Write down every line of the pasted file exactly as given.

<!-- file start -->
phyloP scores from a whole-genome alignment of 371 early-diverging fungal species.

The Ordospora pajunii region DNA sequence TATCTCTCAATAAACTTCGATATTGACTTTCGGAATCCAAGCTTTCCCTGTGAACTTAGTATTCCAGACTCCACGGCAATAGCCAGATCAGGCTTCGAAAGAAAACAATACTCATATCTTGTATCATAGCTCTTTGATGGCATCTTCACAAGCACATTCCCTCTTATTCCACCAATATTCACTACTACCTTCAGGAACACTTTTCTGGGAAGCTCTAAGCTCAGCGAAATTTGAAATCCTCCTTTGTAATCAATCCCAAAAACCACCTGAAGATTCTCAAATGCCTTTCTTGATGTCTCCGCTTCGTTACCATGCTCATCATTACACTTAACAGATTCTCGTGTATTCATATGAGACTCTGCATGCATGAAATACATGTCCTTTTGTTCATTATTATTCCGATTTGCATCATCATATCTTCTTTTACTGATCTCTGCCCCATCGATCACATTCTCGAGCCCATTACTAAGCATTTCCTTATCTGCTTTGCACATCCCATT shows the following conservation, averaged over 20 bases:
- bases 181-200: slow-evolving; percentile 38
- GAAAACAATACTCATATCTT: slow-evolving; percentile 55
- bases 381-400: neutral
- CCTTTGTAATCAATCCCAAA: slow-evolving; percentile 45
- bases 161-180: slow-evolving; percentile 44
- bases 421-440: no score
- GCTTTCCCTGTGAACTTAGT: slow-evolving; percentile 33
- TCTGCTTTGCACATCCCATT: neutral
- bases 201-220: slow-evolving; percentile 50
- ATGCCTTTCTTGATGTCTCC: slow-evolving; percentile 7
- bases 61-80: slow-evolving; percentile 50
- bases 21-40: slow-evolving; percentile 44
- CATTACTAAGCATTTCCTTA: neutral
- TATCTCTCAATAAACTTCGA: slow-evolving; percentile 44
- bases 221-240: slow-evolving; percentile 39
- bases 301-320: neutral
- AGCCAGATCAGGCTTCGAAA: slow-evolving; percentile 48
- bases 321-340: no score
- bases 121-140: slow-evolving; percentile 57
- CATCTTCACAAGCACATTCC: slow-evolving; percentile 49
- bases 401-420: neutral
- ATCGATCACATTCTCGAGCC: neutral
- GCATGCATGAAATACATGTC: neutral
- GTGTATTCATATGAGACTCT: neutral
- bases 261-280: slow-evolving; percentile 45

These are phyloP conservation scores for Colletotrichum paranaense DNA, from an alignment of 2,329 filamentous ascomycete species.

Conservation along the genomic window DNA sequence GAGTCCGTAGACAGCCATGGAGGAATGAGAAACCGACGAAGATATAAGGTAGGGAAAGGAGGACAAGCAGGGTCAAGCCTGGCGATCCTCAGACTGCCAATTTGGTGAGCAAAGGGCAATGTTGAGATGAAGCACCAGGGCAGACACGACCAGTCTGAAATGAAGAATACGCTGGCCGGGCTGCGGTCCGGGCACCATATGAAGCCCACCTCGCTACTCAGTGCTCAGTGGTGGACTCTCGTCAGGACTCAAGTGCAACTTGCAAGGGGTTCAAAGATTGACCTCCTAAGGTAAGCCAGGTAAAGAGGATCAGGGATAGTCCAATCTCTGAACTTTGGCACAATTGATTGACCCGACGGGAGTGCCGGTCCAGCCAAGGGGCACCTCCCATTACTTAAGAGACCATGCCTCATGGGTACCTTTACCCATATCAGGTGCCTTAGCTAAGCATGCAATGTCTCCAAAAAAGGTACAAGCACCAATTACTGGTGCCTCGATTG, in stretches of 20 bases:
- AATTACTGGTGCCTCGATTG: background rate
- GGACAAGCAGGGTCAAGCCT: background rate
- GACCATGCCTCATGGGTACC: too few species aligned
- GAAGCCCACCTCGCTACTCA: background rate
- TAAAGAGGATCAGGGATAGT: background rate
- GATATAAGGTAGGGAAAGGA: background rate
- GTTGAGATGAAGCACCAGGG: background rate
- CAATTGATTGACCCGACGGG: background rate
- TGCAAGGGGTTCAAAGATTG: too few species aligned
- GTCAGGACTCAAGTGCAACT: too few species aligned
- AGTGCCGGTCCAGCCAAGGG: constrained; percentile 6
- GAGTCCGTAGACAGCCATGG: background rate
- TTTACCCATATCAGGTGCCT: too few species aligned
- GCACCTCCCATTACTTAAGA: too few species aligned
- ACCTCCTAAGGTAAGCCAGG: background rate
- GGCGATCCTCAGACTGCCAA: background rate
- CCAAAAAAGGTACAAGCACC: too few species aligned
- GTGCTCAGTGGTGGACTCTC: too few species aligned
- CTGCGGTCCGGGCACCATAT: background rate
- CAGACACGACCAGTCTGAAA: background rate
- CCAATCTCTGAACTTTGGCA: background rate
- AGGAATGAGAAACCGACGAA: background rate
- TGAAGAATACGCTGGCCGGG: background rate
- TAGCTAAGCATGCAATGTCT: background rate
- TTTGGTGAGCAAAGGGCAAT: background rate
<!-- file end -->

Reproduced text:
phyloP scores from a whole-genome alignment of 371 early-diverging fungal species.

The Ordospora pajunii region DNA sequence TATCTCTCAATAAACTTCGATATTGACTTTCGGAATCCAAGCTTTCCCTGTGAACTTAGTATTCCAGACTCCACGGCAATAGCCAGATCAGGCTTCGAAAGAAAACAATACTCATATCTTGTATCATAGCTCTTTGATGGCATCTTCACAAGCACATTCCCTCTTATTCCACCAATATTCACTACTACCTTCAGGAACACTTTTCTGGGAAGCTCTAAGCTCAGCGAAATTTGAAATCCTCCTTTGTAATCAATCCCAAAAACCACCTGAAGATTCTCAAATGCCTTTCTTGATGTCTCCGCTTCGTTACCATGCTCATCATTACACTTAACAGATTCTCGTGTATTCATATGAGACTCTGCATGCATGAAATACATGTCCTTTTGTTCATTATTATTCCGATTTGCATCATCATATCTTCTTTTACTGATCTCTGCCCCATCGATCACATTCTCGAGCCCATTACTAAGCATTTCCTTATCTGCTTTGCACATCCCATT shows the following conservation, averaged over 20 bases:
- bases 181-200: slow-evolving; percentile 38
- GAAAACAATACTCATATCTT: slow-evolving; percentile 55
- bases 381-400: neutral
- CCTTTGTAATCAATCCCAAA: slow-evolving; percentile 45
- bases 161-180: slow-evolving; percentile 44
- bases 421-440: no score
- GCTTTCCCTGTGAACTTAGT: slow-evolving; percentile 33
- TCTGCTTTGCACATCCCATT: neutral
- bases 201-220: slow-evolving; percentile 50
- ATGCCTTTCTTGATGTCTCC: slow-evolving; percentile 7
- bases 61-80: slow-evolving; percentile 50
- bases 21-40: slow-evolving; percentile 44
- CATTACTAAGCATTTCCTTA: neutral
- TATCTCTCAATAAACTTCGA: slow-evolving; percentile 44
- bases 221-240: slow-evolving; percentile 39
- bases 301-320: neutral
- AGCCAGATCAGGCTTCGAAA: slow-evolving; percentile 48
- bases 321-340: no score
- bases 121-140: slow-evolving; percentile 57
- CATCTTCACAAGCACATTCC: slow-evolving; percentile 49
- bases 401-420: neutral
- ATCGATCACATTCTCGAGCC: neutral
- GCATGCATGAAATACATGTC: neutral
- GTGTATTCATATGAGACTCT: neutral
- bases 261-280: slow-evolving; percentile 45

These are phyloP conservation scores for Colletotrichum paranaense DNA, from an alignment of 2,329 filamentous ascomycete species.

Conservation along the genomic window DNA sequence GAGTCCGTAGACAGCCATGGAGGAATGAGAAACCGACGAAGATATAAGGTAGGGAAAGGAGGACAAGCAGGGTCAAGCCTGGCGATCCTCAGACTGCCAATTTGGTGAGCAAAGGGCAATGTTGAGATGAAGCACCAGGGCAGACACGACCAGTCTGAAATGAAGAATACGCTGGCCGGGCTGCGGTCCGGGCACCATATGAAGCCCACCTCGCTACTCAGTGCTCAGTGGTGGACTCTCGTCAGGACTCAAGTGCAACTTGCAAGGGGTTCAAAGATTGACCTCCTAAGGTAAGCCAGGTAAAGAGGATCAGGGATAGTCCAATCTCTGAACTTTGGCACAATTGATTGACCCGACGGGAGTGCCGGTCCAGCCAAGGGGCACCTCCCATTACTTAAGAGACCATGCCTCATGGGTACCTTTACCCATATCAGGTGCCTTAGCTAAGCATGCAATGTCTCCAAAAAAGGTACAAGCACCAATTACTGGTGCCTCGATTG, in stretches of 20 bases:
- AATTACTGGTGCCTCGATTG: background rate
- GGACAAGCAGGGTCAAGCCT: background rate
- GACCATGCCTCATGGGTACC: too few species aligned
- GAAGCCCACCTCGCTACTCA: background rate
- TAAAGAGGATCAGGGATAGT: background rate
- GATATAAGGTAGGGAAAGGA: background rate
- GTTGAGATGAAGCACCAGGG: background rate
- CAATTGATTGACCCGACGGG: background rate
- TGCAAGGGGTTCAAAGATTG: too few species aligned
- GTCAGGACTCAAGTGCAACT: too few species aligned
- AGTGCCGGTCCAGCCAAGGG: constrained; percentile 6
- GAGTCCGTAGACAGCCATGG: background rate
- TTTACCCATATCAGGTGCCT: too few species aligned
- GCACCTCCCATTACTTAAGA: too few species aligned
- ACCTCCTAAGGTAAGCCAGG: background rate
- GGCGATCCTCAGACTGCCAA: background rate
- CCAAAAAAGGTACAAGCACC: too few species aligned
- GTGCTCAGTGGTGGACTCTC: too few species aligned
- CTGCGGTCCGGGCACCATAT: background rate
- CAGACACGACCAGTCTGAAA: background rate
- CCAATCTCTGAACTTTGGCA: background rate
- AGGAATGAGAAACCGACGAA: background rate
- TGAAGAATACGCTGGCCGGG: background rate
- TAGCTAAGCATGCAATGTCT: background rate
- TTTGGTGAGCAAAGGGCAAT: background rate